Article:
What was your first paid design job?
Good question?! I believe it was after my second year, during the summer, I worked for the church I attended in their Youth department as their ONLY graphic designer. I did a few big projects for them, but the biggest was redesigning their identity, and honestly at the time, I barely knew what an identity was! I had to go into meetings and pitch my ideas and concepts to groups of people (by myself) – incredibly intimidating for someone that had barely dipped her foot into design! I didn't know how to run a design meeting or how to pitch my ideas, I just sort of made it up as I went along. What I created was really well received, but looking back now, I can't believe I did that all on my own after just a few months of design school!
How have you been able to make a name for yourself in the design community?
I think loving what you do attracts like-minded people. I've had the opportunity to meet fellow creatives and that's been the biggest point of encouragement and growth for me. It's really important, when you work solo, to reach out and surround yourself with people that "get you". I've been really lucky to find that both online and in "real-life". It's amazing to be able to text a friend to ask for advice on pricing a new project, or email another friend to see what they would do in a similar client situation. I'm really thankful for those people that I can "talk shop" with, vent to and that give me real honest feedback.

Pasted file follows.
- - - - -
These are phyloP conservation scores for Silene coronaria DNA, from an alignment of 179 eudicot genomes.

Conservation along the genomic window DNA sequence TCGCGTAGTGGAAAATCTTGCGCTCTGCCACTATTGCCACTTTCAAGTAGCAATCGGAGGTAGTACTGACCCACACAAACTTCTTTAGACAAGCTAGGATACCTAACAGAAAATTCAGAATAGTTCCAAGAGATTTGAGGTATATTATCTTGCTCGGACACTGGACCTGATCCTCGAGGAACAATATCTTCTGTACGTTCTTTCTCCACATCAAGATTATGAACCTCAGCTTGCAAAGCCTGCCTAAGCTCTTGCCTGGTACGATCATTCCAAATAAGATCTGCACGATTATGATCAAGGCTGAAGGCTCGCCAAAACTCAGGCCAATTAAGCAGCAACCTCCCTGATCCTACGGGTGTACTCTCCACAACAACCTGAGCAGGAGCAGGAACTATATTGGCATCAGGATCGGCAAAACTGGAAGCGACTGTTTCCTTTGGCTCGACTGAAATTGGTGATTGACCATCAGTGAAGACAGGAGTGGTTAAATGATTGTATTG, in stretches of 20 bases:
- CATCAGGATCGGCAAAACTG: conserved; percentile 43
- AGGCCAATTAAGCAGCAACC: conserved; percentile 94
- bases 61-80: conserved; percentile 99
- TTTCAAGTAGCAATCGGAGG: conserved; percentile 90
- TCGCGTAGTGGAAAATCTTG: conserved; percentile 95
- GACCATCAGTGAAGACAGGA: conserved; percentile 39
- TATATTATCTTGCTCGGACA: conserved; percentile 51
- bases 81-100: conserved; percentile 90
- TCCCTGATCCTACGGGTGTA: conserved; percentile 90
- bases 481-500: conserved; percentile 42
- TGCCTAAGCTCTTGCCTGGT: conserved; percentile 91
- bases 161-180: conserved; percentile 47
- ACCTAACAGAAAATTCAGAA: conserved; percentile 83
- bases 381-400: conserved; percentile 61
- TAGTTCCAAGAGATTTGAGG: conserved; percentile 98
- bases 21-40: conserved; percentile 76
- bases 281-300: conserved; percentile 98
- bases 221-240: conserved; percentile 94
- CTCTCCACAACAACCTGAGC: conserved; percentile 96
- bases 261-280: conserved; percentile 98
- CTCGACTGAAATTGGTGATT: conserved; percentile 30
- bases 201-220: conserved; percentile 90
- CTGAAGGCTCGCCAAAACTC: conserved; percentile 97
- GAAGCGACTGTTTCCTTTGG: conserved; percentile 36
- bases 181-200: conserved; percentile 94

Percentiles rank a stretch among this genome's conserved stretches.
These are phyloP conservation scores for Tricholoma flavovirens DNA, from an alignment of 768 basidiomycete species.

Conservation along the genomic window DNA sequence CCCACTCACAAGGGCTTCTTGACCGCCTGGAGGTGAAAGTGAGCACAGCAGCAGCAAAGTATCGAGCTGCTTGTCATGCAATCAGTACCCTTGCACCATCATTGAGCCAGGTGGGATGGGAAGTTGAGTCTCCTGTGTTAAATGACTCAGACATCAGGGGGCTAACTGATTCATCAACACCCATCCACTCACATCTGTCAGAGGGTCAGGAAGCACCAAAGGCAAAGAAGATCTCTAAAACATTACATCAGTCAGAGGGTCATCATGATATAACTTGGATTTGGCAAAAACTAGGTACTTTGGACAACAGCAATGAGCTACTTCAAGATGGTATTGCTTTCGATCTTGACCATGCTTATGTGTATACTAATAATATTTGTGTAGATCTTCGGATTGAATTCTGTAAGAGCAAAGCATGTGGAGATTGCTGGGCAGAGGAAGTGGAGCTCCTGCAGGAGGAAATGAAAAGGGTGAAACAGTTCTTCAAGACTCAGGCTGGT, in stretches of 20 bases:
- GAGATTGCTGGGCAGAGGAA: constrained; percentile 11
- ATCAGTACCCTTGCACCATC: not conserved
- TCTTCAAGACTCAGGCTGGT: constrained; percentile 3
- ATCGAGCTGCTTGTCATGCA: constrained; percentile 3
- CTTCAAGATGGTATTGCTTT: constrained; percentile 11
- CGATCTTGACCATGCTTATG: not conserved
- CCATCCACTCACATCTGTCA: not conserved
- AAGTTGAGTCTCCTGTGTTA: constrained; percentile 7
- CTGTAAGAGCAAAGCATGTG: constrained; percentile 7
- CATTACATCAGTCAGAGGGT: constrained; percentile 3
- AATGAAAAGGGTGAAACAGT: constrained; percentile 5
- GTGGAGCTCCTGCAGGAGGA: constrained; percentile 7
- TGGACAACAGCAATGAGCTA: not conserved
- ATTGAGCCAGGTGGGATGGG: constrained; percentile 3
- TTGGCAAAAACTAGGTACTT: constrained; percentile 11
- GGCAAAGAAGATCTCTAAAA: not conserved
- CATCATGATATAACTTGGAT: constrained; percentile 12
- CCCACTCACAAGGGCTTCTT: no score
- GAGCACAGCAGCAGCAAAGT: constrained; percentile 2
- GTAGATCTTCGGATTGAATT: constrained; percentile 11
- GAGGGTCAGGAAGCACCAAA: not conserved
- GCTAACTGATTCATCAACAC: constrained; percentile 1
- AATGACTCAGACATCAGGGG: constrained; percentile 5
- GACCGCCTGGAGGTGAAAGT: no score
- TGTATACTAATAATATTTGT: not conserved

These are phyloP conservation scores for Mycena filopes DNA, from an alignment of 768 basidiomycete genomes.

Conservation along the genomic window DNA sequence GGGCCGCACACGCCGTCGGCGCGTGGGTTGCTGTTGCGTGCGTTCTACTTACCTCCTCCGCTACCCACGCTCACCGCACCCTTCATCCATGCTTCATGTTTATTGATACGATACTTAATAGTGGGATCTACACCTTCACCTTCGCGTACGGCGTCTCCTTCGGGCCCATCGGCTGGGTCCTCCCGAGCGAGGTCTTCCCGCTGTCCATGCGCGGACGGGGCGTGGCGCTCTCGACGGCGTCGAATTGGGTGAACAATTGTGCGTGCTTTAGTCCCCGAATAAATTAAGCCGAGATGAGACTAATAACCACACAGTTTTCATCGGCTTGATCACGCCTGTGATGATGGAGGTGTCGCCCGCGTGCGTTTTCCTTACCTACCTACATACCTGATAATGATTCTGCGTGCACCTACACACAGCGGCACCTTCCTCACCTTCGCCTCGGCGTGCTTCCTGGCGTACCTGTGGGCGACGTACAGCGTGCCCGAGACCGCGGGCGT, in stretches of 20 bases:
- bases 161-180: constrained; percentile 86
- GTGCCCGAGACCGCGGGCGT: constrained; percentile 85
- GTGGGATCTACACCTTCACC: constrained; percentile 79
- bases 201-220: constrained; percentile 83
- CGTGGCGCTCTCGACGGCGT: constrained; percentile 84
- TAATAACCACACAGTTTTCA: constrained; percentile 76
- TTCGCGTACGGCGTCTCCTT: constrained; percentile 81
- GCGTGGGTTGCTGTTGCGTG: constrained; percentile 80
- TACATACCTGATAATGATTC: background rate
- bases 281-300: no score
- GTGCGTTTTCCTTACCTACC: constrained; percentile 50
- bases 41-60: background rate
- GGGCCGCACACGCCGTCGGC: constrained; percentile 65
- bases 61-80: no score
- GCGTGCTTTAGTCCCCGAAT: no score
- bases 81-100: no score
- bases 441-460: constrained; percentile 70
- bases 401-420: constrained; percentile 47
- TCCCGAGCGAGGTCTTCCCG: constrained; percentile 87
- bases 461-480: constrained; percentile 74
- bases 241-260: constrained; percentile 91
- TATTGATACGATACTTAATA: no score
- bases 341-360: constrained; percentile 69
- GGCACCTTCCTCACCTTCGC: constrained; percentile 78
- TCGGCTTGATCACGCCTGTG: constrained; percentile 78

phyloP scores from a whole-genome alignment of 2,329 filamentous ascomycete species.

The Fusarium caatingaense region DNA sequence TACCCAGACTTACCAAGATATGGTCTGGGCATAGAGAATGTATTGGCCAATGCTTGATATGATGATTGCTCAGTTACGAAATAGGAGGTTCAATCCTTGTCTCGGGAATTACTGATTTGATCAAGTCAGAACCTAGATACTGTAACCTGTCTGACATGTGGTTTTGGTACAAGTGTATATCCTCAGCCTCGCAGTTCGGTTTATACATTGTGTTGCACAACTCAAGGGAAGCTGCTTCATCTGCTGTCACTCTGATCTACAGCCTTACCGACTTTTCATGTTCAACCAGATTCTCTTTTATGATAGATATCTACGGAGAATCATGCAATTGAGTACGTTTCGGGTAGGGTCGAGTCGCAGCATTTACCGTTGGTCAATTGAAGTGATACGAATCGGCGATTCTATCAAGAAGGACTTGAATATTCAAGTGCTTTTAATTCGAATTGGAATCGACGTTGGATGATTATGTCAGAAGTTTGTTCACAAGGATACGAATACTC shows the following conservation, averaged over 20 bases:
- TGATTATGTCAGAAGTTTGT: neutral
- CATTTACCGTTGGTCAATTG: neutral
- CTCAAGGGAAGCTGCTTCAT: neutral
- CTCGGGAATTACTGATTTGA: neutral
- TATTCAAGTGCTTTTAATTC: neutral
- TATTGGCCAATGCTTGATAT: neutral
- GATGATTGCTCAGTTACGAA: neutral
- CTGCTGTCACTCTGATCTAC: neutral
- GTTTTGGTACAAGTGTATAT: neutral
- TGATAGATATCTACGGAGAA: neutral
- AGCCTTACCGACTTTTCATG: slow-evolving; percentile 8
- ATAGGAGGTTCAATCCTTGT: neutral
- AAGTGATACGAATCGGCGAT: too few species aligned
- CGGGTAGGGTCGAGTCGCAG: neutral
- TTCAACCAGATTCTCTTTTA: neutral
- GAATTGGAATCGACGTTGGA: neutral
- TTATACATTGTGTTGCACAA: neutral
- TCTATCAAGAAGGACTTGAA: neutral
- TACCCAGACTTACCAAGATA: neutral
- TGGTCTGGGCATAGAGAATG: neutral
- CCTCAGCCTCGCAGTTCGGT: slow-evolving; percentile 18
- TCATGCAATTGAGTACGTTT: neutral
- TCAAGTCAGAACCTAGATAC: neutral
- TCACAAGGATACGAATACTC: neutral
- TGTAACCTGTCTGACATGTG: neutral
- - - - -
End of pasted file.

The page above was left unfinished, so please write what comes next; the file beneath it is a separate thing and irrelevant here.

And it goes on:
What is one quality you think all designers should have?
There are so many qualities that are important to have in your skill set, but I think being a problem-solver is an key quality to have. Someone that can identify issues or see where something is lacking, not JUST pointing out the problem, but then they SEE the solution. I think this quality pushes you to not just rely on a specific style, or font or color palette, but pushes you to innovate your methods and become visionary in how you communicate!
What advice would you give to a new graphic designer?
Never stop learning. Never stop asking questions. I think sometimes when you've been working for a few years in the industry, you begin to either think "you know it all" or you are too embarrassed to ask. Just keep asking! I'd also encourage you to find a mentor, someone you can do just that: ask questions and soak up as much knowledge as possible.
Thanks so much Alyssa for contributing! You are such a talent and oh so lovely!
Find more of Alyssa here!
Portfolio: http://alyssayuhas.comBlog: http://ilikenicethingsblog.com